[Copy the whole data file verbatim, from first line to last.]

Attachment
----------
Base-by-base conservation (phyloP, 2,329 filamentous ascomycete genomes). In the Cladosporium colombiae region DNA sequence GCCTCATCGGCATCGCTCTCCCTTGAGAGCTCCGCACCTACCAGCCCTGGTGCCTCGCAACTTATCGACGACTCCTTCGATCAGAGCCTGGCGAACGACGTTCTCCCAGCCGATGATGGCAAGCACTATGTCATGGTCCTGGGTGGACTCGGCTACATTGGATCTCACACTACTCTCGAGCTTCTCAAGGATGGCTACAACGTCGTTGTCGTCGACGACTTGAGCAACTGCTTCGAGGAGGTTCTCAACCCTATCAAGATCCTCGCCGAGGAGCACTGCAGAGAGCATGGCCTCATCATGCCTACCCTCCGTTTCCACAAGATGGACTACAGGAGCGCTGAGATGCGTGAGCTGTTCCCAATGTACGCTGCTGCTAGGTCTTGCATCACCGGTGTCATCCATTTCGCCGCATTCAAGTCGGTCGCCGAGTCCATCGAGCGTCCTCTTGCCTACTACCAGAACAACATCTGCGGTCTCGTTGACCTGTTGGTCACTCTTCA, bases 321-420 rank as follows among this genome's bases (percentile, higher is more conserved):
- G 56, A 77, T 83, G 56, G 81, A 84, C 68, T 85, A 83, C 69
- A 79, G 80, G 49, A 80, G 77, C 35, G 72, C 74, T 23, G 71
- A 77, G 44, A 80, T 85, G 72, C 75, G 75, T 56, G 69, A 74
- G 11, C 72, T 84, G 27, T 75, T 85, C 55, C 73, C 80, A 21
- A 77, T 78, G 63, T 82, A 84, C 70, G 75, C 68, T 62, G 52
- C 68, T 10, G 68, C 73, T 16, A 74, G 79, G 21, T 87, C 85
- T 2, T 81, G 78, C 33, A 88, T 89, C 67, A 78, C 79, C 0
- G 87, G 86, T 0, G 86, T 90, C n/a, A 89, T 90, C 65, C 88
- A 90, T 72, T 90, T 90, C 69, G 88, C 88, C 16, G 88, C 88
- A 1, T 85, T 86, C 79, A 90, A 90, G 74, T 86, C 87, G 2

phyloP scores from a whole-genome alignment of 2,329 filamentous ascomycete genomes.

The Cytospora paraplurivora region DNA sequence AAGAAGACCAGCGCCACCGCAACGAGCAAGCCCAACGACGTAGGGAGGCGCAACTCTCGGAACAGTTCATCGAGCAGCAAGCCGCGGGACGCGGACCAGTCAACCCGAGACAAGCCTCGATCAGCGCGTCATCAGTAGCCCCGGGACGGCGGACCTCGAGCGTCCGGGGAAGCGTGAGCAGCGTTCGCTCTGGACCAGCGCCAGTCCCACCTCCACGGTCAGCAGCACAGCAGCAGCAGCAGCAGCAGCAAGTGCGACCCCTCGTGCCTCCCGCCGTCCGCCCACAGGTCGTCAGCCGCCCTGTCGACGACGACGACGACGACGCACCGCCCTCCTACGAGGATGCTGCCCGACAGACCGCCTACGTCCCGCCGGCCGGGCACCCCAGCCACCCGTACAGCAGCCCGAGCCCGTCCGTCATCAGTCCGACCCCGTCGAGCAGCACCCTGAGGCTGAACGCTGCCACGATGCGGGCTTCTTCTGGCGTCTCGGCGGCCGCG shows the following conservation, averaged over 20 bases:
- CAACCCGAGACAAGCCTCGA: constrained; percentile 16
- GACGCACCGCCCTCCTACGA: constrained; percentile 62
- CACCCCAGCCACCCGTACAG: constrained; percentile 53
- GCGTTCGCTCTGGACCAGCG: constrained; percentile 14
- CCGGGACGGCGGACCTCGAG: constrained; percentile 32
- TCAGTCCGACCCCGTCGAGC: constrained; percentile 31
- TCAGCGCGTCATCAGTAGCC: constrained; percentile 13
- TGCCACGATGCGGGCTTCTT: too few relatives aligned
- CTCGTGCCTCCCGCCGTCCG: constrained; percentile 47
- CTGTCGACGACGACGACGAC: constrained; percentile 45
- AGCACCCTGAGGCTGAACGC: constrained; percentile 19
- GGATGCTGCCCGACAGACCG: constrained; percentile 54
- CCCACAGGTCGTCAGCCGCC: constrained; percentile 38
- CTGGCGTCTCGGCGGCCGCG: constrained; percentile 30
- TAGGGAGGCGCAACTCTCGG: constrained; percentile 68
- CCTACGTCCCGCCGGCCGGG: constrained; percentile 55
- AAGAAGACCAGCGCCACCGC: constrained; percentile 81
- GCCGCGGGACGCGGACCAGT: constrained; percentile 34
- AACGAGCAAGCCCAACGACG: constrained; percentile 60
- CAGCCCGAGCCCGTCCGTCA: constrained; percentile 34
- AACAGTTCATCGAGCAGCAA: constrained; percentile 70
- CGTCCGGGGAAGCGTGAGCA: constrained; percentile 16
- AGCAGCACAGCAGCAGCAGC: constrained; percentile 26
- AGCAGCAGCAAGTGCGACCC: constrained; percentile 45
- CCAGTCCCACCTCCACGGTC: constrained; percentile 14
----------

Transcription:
Base-by-base conservation (phyloP, 2,329 filamentous ascomycete genomes). In the Cladosporium colombiae region DNA sequence GCCTCATCGGCATCGCTCTCCCTTGAGAGCTCCGCACCTACCAGCCCTGGTGCCTCGCAACTTATCGACGACTCCTTCGATCAGAGCCTGGCGAACGACGTTCTCCCAGCCGATGATGGCAAGCACTATGTCATGGTCCTGGGTGGACTCGGCTACATTGGATCTCACACTACTCTCGAGCTTCTCAAGGATGGCTACAACGTCGTTGTCGTCGACGACTTGAGCAACTGCTTCGAGGAGGTTCTCAACCCTATCAAGATCCTCGCCGAGGAGCACTGCAGAGAGCATGGCCTCATCATGCCTACCCTCCGTTTCCACAAGATGGACTACAGGAGCGCTGAGATGCGTGAGCTGTTCCCAATGTACGCTGCTGCTAGGTCTTGCATCACCGGTGTCATCCATTTCGCCGCATTCAAGTCGGTCGCCGAGTCCATCGAGCGTCCTCTTGCCTACTACCAGAACAACATCTGCGGTCTCGTTGACCTGTTGGTCACTCTTCA, bases 321-420 rank as follows among this genome's bases (percentile, higher is more conserved):
- G 56, A 77, T 83, G 56, G 81, A 84, C 68, T 85, A 83, C 69
- A 79, G 80, G 49, A 80, G 77, C 35, G 72, C 74, T 23, G 71
- A 77, G 44, A 80, T 85, G 72, C 75, G 75, T 56, G 69, A 74
- G 11, C 72, T 84, G 27, T 75, T 85, C 55, C 73, C 80, A 21
- A 77, T 78, G 63, T 82, A 84, C 70, G 75, C 68, T 62, G 52
- C 68, T 10, G 68, C 73, T 16, A 74, G 79, G 21, T 87, C 85
- T 2, T 81, G 78, C 33, A 88, T 89, C 67, A 78, C 79, C 0
- G 87, G 86, T 0, G 86, T 90, C n/a, A 89, T 90, C 65, C 88
- A 90, T 72, T 90, T 90, C 69, G 88, C 88, C 16, G 88, C 88
- A 1, T 85, T 86, C 79, A 90, A 90, G 74, T 86, C 87, G 2

phyloP scores from a whole-genome alignment of 2,329 filamentous ascomycete genomes.

The Cytospora paraplurivora region DNA sequence AAGAAGACCAGCGCCACCGCAACGAGCAAGCCCAACGACGTAGGGAGGCGCAACTCTCGGAACAGTTCATCGAGCAGCAAGCCGCGGGACGCGGACCAGTCAACCCGAGACAAGCCTCGATCAGCGCGTCATCAGTAGCCCCGGGACGGCGGACCTCGAGCGTCCGGGGAAGCGTGAGCAGCGTTCGCTCTGGACCAGCGCCAGTCCCACCTCCACGGTCAGCAGCACAGCAGCAGCAGCAGCAGCAGCAAGTGCGACCCCTCGTGCCTCCCGCCGTCCGCCCACAGGTCGTCAGCCGCCCTGTCGACGACGACGACGACGACGCACCGCCCTCCTACGAGGATGCTGCCCGACAGACCGCCTACGTCCCGCCGGCCGGGCACCCCAGCCACCCGTACAGCAGCCCGAGCCCGTCCGTCATCAGTCCGACCCCGTCGAGCAGCACCCTGAGGCTGAACGCTGCCACGATGCGGGCTTCTTCTGGCGTCTCGGCGGCCGCG shows the following conservation, averaged over 20 bases:
- CAACCCGAGACAAGCCTCGA: constrained; percentile 16
- GACGCACCGCCCTCCTACGA: constrained; percentile 62
- CACCCCAGCCACCCGTACAG: constrained; percentile 53
- GCGTTCGCTCTGGACCAGCG: constrained; percentile 14
- CCGGGACGGCGGACCTCGAG: constrained; percentile 32
- TCAGTCCGACCCCGTCGAGC: constrained; percentile 31
- TCAGCGCGTCATCAGTAGCC: constrained; percentile 13
- TGCCACGATGCGGGCTTCTT: too few relatives aligned
- CTCGTGCCTCCCGCCGTCCG: constrained; percentile 47
- CTGTCGACGACGACGACGAC: constrained; percentile 45
- AGCACCCTGAGGCTGAACGC: constrained; percentile 19
- GGATGCTGCCCGACAGACCG: constrained; percentile 54
- CCCACAGGTCGTCAGCCGCC: constrained; percentile 38
- CTGGCGTCTCGGCGGCCGCG: constrained; percentile 30
- TAGGGAGGCGCAACTCTCGG: constrained; percentile 68
- CCTACGTCCCGCCGGCCGGG: constrained; percentile 55
- AAGAAGACCAGCGCCACCGC: constrained; percentile 81
- GCCGCGGGACGCGGACCAGT: constrained; percentile 34
- AACGAGCAAGCCCAACGACG: constrained; percentile 60
- CAGCCCGAGCCCGTCCGTCA: constrained; percentile 34
- AACAGTTCATCGAGCAGCAA: constrained; percentile 70
- CGTCCGGGGAAGCGTGAGCA: constrained; percentile 16
- AGCAGCACAGCAGCAGCAGC: constrained; percentile 26
- AGCAGCAGCAAGTGCGACCC: constrained; percentile 45
- CCAGTCCCACCTCCACGGTC: constrained; percentile 14